With multiple inventions, top awards from national science and innovation fairs, a trip to the White House, and a placement working alongside Elon Musk under his belt, it’s no wonder sophomore Benjamin Hylak ’19 was named one of 20 Under 20 STEAM Pioneers by the Huffington Post and Ford earlier this month.
The online newspaper teamed up with the automaker to profile “20 of the most impressive under-20-year-olds to show you the next generation of the best and brightest innovators.”
According to the article, 20 Under 20: Meet the Next Generation of STEAM Pioneers, “While these passionate individuals have a natural interest in the science, technology, engineering, arts, and mathematics (STEAM) fields, it’s their hard work and dedication that has pushed them to succeed in making a name for themselves―all before reaching the age of 20.”
And to think, for Hylak, it all began with Legos.
“The best thing my mom ever did for me and my brother was buy us thousands of Legos when we were kids. I think she single-handedly kept the Lego store afloat,” says Hylak, a robotics and computer science major from West Grove, Pennsylvania.
Though his parents aren’t engineers (his dad is a songwriter, his mom a translator and interpreter), they encouraged their sons to use their imaginations to build elaborate structures and devices from the classic blocks. Hylak ran with it, branching out into robotics, using spare parts as he grew older.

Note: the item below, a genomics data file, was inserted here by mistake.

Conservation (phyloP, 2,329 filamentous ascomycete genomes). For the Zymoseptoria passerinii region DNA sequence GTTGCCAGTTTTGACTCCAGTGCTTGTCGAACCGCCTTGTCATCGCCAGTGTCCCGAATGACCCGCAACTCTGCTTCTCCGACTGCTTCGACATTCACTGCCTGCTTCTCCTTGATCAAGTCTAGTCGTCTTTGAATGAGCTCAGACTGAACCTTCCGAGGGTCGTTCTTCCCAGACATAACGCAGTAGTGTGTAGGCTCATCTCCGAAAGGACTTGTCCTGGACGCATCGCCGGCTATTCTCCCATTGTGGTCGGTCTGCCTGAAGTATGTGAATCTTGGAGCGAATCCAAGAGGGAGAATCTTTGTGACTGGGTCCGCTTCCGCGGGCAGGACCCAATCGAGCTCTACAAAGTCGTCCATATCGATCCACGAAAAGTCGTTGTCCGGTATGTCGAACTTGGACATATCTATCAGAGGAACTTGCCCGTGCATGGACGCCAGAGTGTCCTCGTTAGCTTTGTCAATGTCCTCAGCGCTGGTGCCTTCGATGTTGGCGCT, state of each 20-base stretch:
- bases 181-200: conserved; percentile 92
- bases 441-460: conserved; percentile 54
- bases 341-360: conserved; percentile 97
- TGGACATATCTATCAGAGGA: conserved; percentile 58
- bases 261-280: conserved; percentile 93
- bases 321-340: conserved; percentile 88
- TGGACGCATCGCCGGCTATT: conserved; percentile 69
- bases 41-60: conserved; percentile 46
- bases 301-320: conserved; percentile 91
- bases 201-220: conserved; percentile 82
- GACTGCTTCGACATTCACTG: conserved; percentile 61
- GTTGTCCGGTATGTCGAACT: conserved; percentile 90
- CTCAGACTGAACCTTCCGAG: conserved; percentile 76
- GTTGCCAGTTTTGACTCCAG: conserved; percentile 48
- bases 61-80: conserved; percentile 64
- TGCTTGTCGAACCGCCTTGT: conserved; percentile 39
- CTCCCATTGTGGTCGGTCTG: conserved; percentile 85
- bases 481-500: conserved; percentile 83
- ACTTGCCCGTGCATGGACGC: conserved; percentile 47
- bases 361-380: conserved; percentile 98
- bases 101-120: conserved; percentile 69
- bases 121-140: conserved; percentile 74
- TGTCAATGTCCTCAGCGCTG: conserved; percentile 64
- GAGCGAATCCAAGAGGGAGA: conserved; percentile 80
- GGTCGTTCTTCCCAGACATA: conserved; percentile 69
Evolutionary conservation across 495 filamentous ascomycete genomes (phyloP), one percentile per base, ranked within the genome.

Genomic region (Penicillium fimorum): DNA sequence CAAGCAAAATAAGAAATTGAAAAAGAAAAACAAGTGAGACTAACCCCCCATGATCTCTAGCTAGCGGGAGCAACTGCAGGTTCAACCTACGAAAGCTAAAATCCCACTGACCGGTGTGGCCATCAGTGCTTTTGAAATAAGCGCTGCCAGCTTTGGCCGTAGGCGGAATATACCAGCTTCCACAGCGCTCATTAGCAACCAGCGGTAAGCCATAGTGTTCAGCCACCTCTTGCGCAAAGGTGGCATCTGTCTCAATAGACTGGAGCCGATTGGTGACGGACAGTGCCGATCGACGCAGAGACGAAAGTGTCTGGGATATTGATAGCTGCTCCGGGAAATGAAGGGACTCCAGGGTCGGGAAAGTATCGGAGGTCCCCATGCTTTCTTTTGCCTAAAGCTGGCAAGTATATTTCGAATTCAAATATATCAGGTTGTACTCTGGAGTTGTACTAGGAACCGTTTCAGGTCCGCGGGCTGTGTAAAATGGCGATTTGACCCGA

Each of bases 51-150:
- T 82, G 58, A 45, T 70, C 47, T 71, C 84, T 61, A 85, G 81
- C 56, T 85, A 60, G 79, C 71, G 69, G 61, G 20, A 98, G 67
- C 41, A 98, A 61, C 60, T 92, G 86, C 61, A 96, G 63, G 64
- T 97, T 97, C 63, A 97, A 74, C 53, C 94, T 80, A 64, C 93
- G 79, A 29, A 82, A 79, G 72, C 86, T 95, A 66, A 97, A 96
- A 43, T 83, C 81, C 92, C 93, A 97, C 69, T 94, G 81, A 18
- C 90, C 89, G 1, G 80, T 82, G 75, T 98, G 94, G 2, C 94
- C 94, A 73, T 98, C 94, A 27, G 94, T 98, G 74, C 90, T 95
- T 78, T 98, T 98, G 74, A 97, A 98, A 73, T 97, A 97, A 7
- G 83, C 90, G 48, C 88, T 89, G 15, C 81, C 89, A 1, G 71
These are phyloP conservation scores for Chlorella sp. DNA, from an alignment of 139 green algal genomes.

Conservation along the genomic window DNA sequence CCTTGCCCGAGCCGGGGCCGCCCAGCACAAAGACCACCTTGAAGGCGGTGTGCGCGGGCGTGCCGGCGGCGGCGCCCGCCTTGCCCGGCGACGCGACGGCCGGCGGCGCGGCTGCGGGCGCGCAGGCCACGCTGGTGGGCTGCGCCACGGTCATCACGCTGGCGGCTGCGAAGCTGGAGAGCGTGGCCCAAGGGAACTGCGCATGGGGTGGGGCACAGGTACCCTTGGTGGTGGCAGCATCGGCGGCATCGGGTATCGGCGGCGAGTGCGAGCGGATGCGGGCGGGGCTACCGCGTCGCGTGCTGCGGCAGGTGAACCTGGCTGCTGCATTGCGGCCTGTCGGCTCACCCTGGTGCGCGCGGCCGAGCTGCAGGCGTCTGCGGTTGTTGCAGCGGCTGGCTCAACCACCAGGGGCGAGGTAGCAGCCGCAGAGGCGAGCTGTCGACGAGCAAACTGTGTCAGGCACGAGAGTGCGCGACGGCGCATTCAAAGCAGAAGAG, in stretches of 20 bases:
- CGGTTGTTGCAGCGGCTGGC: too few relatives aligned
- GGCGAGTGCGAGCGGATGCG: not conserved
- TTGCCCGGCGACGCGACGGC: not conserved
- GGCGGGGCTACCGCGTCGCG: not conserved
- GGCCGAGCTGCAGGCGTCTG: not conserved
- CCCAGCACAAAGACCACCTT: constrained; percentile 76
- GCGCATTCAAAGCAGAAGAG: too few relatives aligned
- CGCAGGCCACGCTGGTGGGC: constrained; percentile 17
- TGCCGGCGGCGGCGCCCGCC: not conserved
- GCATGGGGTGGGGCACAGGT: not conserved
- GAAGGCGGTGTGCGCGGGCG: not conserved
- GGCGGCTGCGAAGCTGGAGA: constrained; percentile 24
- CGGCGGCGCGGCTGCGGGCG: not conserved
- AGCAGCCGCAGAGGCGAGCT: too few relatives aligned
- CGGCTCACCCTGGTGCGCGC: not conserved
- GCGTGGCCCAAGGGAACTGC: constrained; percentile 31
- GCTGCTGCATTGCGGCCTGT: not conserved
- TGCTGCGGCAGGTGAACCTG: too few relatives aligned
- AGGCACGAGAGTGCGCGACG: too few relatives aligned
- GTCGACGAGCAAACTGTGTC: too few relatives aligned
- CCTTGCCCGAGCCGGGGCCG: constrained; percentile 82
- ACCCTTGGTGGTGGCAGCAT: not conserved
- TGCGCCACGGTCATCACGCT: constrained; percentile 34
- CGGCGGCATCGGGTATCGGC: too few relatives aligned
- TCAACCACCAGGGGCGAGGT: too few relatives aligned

In eighth grade, wishing to spend more time with his grandmother—but lacking transportation—he developed a telepresence robot for $500 using off-the-shelf components like a Roomba vacuum cleaner and a trash can. He called it MAYA (Me and You Anywhere) and tested it with more than 100 elderly residents, who found the robot provided an experience akin to a live visit. On a survey testing user-friendliness, with "1" being a standard phone call and "10" corresponding to an in-home visit, MAYA scored 8.2, Hylak says.
MAYA earned the then 14-year-old a silver medal at the 2011 Broadcom MASTERS National Science Fair for middle schoolers, kudos at that year’s New York Maker Faire, and a trip to present MAYA to President Barack Obama at the second annual White House Science Fair.